Jump to content


This site uses cookies. By using this site, you agree to accept cookies, unless you've opted out. (US government web page with instructions to opt out: http://www.usa.gov/optout-instructions.shtml)

Act IV problems


  • Please log in to reply
33 replies to this topic

#16 dirac

dirac

    Diamonds Circle

  • Board Moderator
  • PipPipPipPipPipPipPipPip
  • 25,738 posts

Posted 28 September 2001 - 05:17 PM

I wonder if Tchaikovsky was still getting his land legs with "Swan Lake," especially, as Richard points out (great post!) with no Petipa to guide him. I'm no musical expert, but it does seem to me that "Sleeping Beauty" and "Nutcracker" have a transparency and structure that "Swan Lake" for whatever reason -- interpolations or fussing with this part and that part -- doesn't have for me. When I listen to the latter two, it's as if the music is almost telling me what to see and how the action is unfolding. There are parts of the full-length "Swan Lake" where I'm emotionally moved and yet still not clear on what's supposed to be happening, and quite a few of those parts are in Act IV. (But "Swan Lake" is still my favorite. Go figure.)

I remember reading that Kenneth MacMillan was unhappy with the libretto of "The Prince of the Pagodas," but there was only so much tweaking he could do, because the tight construction of Britten's score would not permit it. "Swan Lake," on the other hand, perhaps offers too many allurements to those inclined to wholesale revision.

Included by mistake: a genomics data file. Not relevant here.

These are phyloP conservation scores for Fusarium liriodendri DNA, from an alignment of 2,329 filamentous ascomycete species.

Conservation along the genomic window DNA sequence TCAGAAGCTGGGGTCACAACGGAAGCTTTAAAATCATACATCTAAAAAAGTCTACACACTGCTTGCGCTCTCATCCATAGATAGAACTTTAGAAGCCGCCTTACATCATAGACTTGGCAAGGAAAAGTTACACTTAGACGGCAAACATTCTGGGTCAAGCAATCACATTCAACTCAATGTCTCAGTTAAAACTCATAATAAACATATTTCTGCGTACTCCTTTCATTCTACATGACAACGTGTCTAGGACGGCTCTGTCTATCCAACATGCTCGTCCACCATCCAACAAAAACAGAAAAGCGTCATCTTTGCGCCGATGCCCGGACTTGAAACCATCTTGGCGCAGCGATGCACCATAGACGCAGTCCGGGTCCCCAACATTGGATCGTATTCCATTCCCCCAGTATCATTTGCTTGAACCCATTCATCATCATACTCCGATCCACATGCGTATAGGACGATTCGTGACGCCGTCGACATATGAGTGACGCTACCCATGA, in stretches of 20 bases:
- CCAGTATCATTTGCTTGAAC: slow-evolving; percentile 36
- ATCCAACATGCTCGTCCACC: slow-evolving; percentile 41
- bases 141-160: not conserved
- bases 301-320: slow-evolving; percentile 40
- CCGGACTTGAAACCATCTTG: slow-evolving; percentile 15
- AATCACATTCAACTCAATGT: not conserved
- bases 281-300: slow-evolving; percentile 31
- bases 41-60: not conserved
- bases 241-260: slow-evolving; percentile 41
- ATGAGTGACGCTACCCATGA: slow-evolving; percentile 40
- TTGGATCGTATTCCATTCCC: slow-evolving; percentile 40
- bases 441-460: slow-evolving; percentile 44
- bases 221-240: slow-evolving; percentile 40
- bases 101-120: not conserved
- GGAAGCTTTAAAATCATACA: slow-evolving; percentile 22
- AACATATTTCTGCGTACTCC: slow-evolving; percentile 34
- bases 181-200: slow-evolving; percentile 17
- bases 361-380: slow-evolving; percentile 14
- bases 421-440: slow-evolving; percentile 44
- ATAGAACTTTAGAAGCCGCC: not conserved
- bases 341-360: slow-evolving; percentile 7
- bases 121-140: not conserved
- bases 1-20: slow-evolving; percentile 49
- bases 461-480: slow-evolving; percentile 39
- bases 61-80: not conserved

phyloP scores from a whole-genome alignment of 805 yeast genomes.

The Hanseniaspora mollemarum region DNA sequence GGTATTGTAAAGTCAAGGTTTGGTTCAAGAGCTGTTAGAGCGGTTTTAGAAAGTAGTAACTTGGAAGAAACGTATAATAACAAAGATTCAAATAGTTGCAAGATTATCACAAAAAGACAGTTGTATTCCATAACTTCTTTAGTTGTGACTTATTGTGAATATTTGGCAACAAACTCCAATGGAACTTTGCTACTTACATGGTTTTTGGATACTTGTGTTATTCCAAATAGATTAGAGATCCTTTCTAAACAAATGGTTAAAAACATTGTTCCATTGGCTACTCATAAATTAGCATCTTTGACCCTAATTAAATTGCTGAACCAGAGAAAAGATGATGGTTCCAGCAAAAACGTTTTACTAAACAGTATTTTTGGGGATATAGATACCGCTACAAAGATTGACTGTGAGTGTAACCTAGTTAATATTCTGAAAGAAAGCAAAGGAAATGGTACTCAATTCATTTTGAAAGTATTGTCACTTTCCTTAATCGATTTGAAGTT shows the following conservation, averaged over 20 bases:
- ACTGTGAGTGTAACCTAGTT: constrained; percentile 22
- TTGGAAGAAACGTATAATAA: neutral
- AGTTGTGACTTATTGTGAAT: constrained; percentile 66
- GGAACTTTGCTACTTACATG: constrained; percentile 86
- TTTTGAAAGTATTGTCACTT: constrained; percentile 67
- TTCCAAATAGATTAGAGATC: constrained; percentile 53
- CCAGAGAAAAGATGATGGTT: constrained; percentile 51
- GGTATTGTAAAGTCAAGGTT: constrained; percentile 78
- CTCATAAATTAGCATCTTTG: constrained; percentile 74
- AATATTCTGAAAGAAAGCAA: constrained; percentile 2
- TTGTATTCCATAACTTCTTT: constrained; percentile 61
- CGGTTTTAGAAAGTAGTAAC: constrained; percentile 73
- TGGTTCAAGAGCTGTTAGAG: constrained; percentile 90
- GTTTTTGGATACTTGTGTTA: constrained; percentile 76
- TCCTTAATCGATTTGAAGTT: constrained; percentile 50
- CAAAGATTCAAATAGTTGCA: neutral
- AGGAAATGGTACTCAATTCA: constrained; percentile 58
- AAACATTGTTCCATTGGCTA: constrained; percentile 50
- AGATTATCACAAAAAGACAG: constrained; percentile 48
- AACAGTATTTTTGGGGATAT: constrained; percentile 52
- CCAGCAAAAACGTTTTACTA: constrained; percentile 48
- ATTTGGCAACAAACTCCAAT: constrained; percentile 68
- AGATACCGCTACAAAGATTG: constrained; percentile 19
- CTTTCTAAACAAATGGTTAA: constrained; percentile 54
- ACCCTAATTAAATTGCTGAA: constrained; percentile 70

#17 Richard Jones

Richard Jones

    Member

  • Member
  • PipPip
  • 43 posts

Posted 01 October 2001 - 05:08 PM

I think that what appeals to us all in the music for Swan Lake is its colour; a strong dose of Russian passion! I agree that Sleeping Beauty has a transparency of structure (and fine scoring, inevitably), but the combination of the dark fatalism of some of the music of Swan Lake with the vulnerability of Odette is irresistable!

Prince of the Pagodas was originally a Cranko choreography. I think Cranko may have had strong control over the project; I seem to remember reading something about this.

I have re-discovered a programme I have of Swan Lake as performed in Prague in the 1994/5 season, using the 1982 production by Jiri Nemecek in collaboration with Olga Skalova. I haven’t seen the production; the programme was given to me by my son who was visiting Prague with fellow art college students at the time.

For the fourth act, the following summary is given (just love the translation!):

“In the middle of the night the swans are waiting for Odetta. She is coming with her heart broken. The Prince has not kept the oath. The Red-beard brings the wild storm. He is celebrating his victory but the Prince is coming back. He is begging Odetta and her mates to forgive him. He fights with the Red-beard for the last time. The love gives him superhuman strength and the Prince wins. However Odetta cannot be saved. Both lovers have to die because of love-betrayal. Prince’s victory over the Red-beard brings redemption to others. The swans have been transformed into the girls – they will live on and remember for ever the love of Prince and Odetta”.

It’s interesting to compare this with the Soviet version, because in 1982 Prague would still have been strongly under Soviet control. The programme states that Nemecek, who was trying to preserve the legacy of Petipa and Ivanov, staged the ballet in 1963 in collaboration with Ruzena Mazalova. This followed productions in Prague by Soviet artists.

#18 Joseph

Joseph

    Bronze Circle

  • Senior Member
  • PipPipPipPip
  • 265 posts

Posted 18 June 2005 - 10:07 AM

Why in some Act IV versions of Swan Lake there are both black swans and white swans? I always was confused by this, especially as a child...

#19 Marga

Marga

    Platinum Circle

  • Senior Member
  • PipPipPipPipPipPipPip
  • 1,022 posts

Posted 18 June 2005 - 02:46 PM